Right-angel rule with sand or cement on a block wall

When debating potential career paths, for many of us, job satisfaction will often top the list of considerations to weigh up. 

Particularly in the wake of the pandemic, our attitudes towards work have now largely shifted, with more and more people deeming happiness just as important as other traditional elements such as earning potential and progression opportunities – although there are many factors that contribute to overall happiness, and this will vary from individual to individual.

Construction is a unique career path in that it combines a high level of job satisfaction with those still sought-after qualities like good pay, employment prospects and achievable progression routes. 

In fact, according to a study by Boundless, via Trade Stays, nearly three-quarters of tradespeople in the UK are satisfied with their jobs. More than 950 tradespeople were surveyed in the research, in which 72% of respondents described themselves as ‘happy’ or ‘very happy’ in their current position, while 70% said they would recommend their position to others. 

Which trades are the happiest?

Plumbers stood out as the happiest trade sector in that particular survey, with 55% saying they were ‘extremely happy’ in their lives. Of all the plumbers who responded, not a single one said that they were unhappy with their jobs.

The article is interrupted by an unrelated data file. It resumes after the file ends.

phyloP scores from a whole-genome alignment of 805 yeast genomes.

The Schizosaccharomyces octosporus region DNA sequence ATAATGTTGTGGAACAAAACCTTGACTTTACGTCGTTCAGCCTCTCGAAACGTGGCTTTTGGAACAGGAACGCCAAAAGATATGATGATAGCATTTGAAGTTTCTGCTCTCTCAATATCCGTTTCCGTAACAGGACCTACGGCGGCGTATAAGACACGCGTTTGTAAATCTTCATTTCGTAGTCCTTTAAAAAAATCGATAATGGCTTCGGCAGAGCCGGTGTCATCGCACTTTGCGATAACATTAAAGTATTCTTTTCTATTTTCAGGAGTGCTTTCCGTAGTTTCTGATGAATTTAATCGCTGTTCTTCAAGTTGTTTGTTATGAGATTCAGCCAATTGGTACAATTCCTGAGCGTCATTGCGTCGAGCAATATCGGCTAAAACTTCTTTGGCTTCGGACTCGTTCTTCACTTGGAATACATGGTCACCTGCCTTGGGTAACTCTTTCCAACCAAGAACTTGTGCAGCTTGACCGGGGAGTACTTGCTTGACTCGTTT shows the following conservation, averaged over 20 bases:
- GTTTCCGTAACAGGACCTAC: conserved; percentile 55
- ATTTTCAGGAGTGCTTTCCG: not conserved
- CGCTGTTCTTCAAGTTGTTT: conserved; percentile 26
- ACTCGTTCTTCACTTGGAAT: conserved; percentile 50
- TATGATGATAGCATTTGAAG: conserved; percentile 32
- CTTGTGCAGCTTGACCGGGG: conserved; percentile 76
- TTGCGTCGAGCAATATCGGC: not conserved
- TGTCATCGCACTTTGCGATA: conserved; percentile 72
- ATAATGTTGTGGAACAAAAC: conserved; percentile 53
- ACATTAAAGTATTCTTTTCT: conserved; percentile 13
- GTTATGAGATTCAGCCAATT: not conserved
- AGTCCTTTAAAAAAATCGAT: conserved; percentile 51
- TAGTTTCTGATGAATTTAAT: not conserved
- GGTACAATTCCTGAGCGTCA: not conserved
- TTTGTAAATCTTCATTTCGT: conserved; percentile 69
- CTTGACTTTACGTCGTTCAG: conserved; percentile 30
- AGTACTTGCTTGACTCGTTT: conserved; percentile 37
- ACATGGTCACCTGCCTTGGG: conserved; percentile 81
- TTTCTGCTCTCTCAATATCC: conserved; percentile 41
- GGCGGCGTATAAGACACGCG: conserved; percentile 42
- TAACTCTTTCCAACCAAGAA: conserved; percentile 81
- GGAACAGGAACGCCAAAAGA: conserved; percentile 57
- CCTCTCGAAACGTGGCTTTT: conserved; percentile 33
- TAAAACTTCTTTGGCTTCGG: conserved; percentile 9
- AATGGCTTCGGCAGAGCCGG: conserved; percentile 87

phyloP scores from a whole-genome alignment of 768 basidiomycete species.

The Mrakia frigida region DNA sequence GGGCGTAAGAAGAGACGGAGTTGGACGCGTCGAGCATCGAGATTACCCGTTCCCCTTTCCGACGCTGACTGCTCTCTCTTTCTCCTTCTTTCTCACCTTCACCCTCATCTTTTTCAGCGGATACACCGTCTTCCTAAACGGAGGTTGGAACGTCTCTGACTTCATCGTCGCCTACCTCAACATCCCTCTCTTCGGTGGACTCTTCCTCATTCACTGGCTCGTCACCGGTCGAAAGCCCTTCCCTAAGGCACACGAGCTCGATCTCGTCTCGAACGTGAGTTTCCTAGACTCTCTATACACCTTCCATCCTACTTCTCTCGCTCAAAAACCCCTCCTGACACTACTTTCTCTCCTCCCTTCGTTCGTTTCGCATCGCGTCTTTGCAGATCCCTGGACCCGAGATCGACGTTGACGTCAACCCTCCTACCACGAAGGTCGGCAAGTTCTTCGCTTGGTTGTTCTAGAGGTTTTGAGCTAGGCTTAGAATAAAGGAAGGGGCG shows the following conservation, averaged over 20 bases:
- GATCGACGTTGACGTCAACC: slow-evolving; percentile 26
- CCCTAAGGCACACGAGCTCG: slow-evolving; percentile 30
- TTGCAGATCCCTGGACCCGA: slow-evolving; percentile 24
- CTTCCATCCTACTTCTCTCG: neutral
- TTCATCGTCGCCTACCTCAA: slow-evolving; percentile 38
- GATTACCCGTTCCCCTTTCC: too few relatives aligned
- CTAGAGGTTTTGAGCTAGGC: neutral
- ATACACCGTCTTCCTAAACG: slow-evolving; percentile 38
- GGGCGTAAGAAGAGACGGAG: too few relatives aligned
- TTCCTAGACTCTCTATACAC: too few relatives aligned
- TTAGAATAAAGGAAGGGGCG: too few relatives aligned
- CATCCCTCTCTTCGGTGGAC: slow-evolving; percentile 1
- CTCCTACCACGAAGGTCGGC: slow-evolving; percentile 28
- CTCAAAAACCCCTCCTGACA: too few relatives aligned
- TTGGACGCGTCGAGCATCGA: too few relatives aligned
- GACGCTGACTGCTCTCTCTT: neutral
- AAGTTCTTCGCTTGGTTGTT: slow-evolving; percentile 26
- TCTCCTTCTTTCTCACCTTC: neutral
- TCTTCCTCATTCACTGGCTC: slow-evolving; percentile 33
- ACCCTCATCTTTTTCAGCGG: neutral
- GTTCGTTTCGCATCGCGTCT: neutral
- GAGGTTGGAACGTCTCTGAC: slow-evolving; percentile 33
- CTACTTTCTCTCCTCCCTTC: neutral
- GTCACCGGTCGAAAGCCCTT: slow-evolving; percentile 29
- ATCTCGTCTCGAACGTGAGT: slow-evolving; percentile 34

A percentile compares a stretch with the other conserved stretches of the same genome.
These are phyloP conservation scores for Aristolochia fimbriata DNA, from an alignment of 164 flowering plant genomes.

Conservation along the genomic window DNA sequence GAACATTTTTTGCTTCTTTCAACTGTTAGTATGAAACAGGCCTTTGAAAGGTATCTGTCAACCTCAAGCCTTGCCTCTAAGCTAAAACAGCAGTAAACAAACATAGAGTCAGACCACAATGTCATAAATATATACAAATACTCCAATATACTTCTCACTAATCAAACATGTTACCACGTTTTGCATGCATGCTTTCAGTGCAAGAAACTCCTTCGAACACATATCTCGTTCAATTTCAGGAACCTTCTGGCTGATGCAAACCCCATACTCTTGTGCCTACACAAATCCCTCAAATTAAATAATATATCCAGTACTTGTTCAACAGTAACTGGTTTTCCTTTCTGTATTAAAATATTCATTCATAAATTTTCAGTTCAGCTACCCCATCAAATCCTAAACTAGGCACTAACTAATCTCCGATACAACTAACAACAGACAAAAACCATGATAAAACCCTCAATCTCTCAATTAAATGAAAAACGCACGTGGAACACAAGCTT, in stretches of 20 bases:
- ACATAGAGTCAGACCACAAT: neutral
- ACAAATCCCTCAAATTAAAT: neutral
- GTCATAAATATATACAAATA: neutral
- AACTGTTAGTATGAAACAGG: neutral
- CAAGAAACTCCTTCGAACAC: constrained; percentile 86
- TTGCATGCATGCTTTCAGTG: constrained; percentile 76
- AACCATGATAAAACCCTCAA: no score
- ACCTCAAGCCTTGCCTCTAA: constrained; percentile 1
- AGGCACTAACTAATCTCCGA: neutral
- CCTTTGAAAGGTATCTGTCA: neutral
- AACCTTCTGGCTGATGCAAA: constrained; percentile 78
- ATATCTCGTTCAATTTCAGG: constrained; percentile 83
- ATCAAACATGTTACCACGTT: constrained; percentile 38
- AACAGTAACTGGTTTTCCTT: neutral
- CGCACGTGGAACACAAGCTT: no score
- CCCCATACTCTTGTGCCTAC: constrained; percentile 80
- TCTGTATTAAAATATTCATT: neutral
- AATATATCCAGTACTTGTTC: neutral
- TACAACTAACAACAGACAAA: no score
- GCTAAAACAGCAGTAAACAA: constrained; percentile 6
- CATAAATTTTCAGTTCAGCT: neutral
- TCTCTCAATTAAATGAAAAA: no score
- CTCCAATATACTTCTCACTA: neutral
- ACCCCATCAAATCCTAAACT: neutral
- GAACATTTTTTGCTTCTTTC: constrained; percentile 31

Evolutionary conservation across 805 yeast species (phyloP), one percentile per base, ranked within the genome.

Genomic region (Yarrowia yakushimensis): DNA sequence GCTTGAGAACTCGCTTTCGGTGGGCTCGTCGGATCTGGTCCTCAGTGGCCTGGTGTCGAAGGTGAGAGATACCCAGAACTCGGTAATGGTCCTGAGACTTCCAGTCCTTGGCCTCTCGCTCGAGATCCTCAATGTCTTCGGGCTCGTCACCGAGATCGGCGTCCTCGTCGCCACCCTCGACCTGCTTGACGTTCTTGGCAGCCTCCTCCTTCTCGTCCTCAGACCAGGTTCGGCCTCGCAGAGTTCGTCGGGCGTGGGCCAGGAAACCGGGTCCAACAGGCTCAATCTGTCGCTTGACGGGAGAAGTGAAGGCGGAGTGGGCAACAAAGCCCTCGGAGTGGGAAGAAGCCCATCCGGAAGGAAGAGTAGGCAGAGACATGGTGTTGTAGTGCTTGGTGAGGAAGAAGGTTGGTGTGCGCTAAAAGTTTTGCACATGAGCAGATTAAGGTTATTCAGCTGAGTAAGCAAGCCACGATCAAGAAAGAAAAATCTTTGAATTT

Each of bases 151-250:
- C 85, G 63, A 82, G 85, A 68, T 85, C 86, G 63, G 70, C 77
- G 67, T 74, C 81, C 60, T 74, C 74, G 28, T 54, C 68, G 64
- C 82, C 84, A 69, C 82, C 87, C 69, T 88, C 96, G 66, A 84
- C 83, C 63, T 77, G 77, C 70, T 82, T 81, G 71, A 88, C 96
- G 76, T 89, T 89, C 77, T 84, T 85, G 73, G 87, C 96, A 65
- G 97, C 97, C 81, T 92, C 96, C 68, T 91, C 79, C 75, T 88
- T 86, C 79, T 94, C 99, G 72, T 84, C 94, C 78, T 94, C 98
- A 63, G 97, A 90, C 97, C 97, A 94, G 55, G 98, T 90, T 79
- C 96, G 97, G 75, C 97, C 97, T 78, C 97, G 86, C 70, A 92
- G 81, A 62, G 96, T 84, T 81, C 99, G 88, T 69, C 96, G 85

Outside of the day-to-day responsibilities, plumbers also reported high scores in terms of sleep quality and physical exercise. 

Also scoring high in the rankings were builders, with 38% saying they were ‘very happy’ in life.

Which factors contribute to happiness in the trades?

While recent research from Reboot Online didn’t specifically include construction as one of the 10 happiest industries, it does include a number of key contributors to job satisfaction that are largely associated with the industry.

One of these is having a positive impact on others, something which many tradespeople will tell you they achieve when completing jobs to a high quality for their customers. Another is salary, and with the annual UK construction salary currently at £42,500, this sits higher than the UK average of £31,772. Career progression is also listed as a standout factor, another area in which construction boasts a strong reputation, with clearly defined training and progression routes available, as well as the achievable prospect of launching your own business. 

While the construction industry isn’t without its challenges, it is clearly unique in that it can offer a rare and appealing combination of satisfaction, earning potential and work opportunities.